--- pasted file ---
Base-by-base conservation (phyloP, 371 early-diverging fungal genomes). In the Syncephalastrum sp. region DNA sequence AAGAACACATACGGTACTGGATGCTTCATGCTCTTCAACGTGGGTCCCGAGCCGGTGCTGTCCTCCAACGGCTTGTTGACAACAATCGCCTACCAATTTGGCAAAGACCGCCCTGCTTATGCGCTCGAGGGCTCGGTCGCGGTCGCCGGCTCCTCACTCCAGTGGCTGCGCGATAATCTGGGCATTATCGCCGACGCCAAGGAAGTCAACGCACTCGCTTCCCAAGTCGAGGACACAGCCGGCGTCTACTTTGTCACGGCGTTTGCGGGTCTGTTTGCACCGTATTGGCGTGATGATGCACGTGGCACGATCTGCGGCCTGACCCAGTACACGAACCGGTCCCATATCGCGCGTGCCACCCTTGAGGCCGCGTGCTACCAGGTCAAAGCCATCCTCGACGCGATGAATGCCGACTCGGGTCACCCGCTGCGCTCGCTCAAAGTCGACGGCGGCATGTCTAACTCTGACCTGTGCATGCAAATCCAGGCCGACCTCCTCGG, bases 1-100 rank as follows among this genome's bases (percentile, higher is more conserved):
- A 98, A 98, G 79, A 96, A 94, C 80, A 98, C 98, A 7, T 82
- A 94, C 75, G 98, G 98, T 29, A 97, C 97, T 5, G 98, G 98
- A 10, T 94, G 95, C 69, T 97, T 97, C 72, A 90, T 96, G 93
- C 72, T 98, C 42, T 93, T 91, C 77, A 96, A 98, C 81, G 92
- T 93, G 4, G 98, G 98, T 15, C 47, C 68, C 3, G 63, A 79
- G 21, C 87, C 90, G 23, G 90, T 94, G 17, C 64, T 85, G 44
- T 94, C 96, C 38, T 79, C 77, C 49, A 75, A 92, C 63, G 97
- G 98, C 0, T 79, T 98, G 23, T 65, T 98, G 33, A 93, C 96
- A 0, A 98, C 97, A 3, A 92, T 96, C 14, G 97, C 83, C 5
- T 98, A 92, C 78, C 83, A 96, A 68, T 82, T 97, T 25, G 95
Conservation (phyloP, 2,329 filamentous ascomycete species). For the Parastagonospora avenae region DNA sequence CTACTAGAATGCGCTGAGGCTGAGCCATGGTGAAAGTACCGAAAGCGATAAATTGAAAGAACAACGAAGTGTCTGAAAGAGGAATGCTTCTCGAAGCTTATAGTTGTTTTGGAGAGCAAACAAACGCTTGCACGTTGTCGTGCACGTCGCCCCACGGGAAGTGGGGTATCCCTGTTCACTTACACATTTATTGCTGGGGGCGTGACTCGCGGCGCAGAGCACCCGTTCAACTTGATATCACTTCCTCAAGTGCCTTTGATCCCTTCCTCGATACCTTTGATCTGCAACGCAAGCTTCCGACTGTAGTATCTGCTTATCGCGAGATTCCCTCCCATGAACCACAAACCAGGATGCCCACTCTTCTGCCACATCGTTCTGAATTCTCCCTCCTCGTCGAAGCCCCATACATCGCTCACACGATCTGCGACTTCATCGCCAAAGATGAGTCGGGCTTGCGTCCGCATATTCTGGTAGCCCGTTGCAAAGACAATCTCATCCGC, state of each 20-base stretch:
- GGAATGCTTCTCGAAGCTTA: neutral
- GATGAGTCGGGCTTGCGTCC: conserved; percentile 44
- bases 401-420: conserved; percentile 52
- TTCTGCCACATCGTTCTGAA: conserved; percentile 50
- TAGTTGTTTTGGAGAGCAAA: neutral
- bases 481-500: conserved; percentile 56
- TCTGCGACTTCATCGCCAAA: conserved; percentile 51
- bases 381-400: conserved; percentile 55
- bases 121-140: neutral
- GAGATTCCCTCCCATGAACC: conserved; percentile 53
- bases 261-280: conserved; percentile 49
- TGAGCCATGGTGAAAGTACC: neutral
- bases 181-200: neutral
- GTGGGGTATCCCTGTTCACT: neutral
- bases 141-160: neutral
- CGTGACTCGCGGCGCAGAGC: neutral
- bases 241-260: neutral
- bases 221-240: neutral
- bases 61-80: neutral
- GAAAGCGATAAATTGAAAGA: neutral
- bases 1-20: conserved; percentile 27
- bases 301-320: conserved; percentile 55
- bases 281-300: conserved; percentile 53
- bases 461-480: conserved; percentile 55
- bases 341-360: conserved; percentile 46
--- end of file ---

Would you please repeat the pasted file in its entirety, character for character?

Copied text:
Base-by-base conservation (phyloP, 371 early-diverging fungal genomes). In the Syncephalastrum sp. region DNA sequence AAGAACACATACGGTACTGGATGCTTCATGCTCTTCAACGTGGGTCCCGAGCCGGTGCTGTCCTCCAACGGCTTGTTGACAACAATCGCCTACCAATTTGGCAAAGACCGCCCTGCTTATGCGCTCGAGGGCTCGGTCGCGGTCGCCGGCTCCTCACTCCAGTGGCTGCGCGATAATCTGGGCATTATCGCCGACGCCAAGGAAGTCAACGCACTCGCTTCCCAAGTCGAGGACACAGCCGGCGTCTACTTTGTCACGGCGTTTGCGGGTCTGTTTGCACCGTATTGGCGTGATGATGCACGTGGCACGATCTGCGGCCTGACCCAGTACACGAACCGGTCCCATATCGCGCGTGCCACCCTTGAGGCCGCGTGCTACCAGGTCAAAGCCATCCTCGACGCGATGAATGCCGACTCGGGTCACCCGCTGCGCTCGCTCAAAGTCGACGGCGGCATGTCTAACTCTGACCTGTGCATGCAAATCCAGGCCGACCTCCTCGG, bases 1-100 rank as follows among this genome's bases (percentile, higher is more conserved):
- A 98, A 98, G 79, A 96, A 94, C 80, A 98, C 98, A 7, T 82
- A 94, C 75, G 98, G 98, T 29, A 97, C 97, T 5, G 98, G 98
- A 10, T 94, G 95, C 69, T 97, T 97, C 72, A 90, T 96, G 93
- C 72, T 98, C 42, T 93, T 91, C 77, A 96, A 98, C 81, G 92
- T 93, G 4, G 98, G 98, T 15, C 47, C 68, C 3, G 63, A 79
- G 21, C 87, C 90, G 23, G 90, T 94, G 17, C 64, T 85, G 44
- T 94, C 96, C 38, T 79, C 77, C 49, A 75, A 92, C 63, G 97
- G 98, C 0, T 79, T 98, G 23, T 65, T 98, G 33, A 93, C 96
- A 0, A 98, C 97, A 3, A 92, T 96, C 14, G 97, C 83, C 5
- T 98, A 92, C 78, C 83, A 96, A 68, T 82, T 97, T 25, G 95
Conservation (phyloP, 2,329 filamentous ascomycete species). For the Parastagonospora avenae region DNA sequence CTACTAGAATGCGCTGAGGCTGAGCCATGGTGAAAGTACCGAAAGCGATAAATTGAAAGAACAACGAAGTGTCTGAAAGAGGAATGCTTCTCGAAGCTTATAGTTGTTTTGGAGAGCAAACAAACGCTTGCACGTTGTCGTGCACGTCGCCCCACGGGAAGTGGGGTATCCCTGTTCACTTACACATTTATTGCTGGGGGCGTGACTCGCGGCGCAGAGCACCCGTTCAACTTGATATCACTTCCTCAAGTGCCTTTGATCCCTTCCTCGATACCTTTGATCTGCAACGCAAGCTTCCGACTGTAGTATCTGCTTATCGCGAGATTCCCTCCCATGAACCACAAACCAGGATGCCCACTCTTCTGCCACATCGTTCTGAATTCTCCCTCCTCGTCGAAGCCCCATACATCGCTCACACGATCTGCGACTTCATCGCCAAAGATGAGTCGGGCTTGCGTCCGCATATTCTGGTAGCCCGTTGCAAAGACAATCTCATCCGC, state of each 20-base stretch:
- GGAATGCTTCTCGAAGCTTA: neutral
- GATGAGTCGGGCTTGCGTCC: conserved; percentile 44
- bases 401-420: conserved; percentile 52
- TTCTGCCACATCGTTCTGAA: conserved; percentile 50
- TAGTTGTTTTGGAGAGCAAA: neutral
- bases 481-500: conserved; percentile 56
- TCTGCGACTTCATCGCCAAA: conserved; percentile 51
- bases 381-400: conserved; percentile 55
- bases 121-140: neutral
- GAGATTCCCTCCCATGAACC: conserved; percentile 53
- bases 261-280: conserved; percentile 49
- TGAGCCATGGTGAAAGTACC: neutral
- bases 181-200: neutral
- GTGGGGTATCCCTGTTCACT: neutral
- bases 141-160: neutral
- CGTGACTCGCGGCGCAGAGC: neutral
- bases 241-260: neutral
- bases 221-240: neutral
- bases 61-80: neutral
- GAAAGCGATAAATTGAAAGA: neutral
- bases 1-20: conserved; percentile 27
- bases 301-320: conserved; percentile 55
- bases 281-300: conserved; percentile 53
- bases 461-480: conserved; percentile 55
- bases 341-360: conserved; percentile 46